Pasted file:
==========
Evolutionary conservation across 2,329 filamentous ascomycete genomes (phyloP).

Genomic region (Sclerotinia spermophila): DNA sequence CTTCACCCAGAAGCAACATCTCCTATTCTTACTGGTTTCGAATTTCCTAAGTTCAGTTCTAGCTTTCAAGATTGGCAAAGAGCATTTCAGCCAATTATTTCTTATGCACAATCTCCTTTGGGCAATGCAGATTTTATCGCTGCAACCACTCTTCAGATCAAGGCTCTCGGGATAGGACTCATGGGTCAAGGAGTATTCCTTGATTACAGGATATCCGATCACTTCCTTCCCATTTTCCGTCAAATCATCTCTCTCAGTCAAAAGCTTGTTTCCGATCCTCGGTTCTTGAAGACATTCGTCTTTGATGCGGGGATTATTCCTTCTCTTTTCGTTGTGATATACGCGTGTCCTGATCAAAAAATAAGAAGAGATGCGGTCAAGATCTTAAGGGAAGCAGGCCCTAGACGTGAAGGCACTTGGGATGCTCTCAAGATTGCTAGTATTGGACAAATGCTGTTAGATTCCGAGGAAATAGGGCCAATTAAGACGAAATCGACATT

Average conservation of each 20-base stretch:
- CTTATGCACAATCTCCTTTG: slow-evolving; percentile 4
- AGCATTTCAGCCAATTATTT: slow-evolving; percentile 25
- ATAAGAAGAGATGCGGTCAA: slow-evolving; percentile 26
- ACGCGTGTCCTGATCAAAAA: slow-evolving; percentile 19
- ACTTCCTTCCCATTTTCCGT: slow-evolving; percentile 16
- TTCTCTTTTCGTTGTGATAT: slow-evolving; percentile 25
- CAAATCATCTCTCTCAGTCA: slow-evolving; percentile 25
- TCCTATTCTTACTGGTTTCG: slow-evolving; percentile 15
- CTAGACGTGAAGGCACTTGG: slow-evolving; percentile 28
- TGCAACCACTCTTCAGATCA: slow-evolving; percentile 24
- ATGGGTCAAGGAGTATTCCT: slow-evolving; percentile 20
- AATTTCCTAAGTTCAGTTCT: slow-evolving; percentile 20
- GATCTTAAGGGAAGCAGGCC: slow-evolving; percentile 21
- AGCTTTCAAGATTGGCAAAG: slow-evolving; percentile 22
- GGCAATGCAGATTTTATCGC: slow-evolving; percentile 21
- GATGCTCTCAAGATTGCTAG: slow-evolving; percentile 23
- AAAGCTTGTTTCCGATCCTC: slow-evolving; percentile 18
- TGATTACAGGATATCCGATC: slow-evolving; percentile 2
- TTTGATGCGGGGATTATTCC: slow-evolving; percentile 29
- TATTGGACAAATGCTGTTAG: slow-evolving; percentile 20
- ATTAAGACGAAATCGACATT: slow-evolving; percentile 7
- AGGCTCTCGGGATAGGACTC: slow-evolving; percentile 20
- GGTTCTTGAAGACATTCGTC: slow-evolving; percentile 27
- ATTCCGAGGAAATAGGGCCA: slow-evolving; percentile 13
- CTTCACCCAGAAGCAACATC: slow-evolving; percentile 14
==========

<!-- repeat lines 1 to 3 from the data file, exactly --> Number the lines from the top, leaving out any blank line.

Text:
Evolutionary conservation across 2,329 filamentous ascomycete genomes (phyloP).

Genomic region (Sclerotinia spermophila): DNA sequence CTTCACCCAGAAGCAACATCTCCTATTCTTACTGGTTTCGAATTTCCTAAGTTCAGTTCTAGCTTTCAAGATTGGCAAAGAGCATTTCAGCCAATTATTTCTTATGCACAATCTCCTTTGGGCAATGCAGATTTTATCGCTGCAACCACTCTTCAGATCAAGGCTCTCGGGATAGGACTCATGGGTCAAGGAGTATTCCTTGATTACAGGATATCCGATCACTTCCTTCCCATTTTCCGTCAAATCATCTCTCTCAGTCAAAAGCTTGTTTCCGATCCTCGGTTCTTGAAGACATTCGTCTTTGATGCGGGGATTATTCCTTCTCTTTTCGTTGTGATATACGCGTGTCCTGATCAAAAAATAAGAAGAGATGCGGTCAAGATCTTAAGGGAAGCAGGCCCTAGACGTGAAGGCACTTGGGATGCTCTCAAGATTGCTAGTATTGGACAAATGCTGTTAGATTCCGAGGAAATAGGGCCAATTAAGACGAAATCGACATT

Average conservation of each 20-base stretch: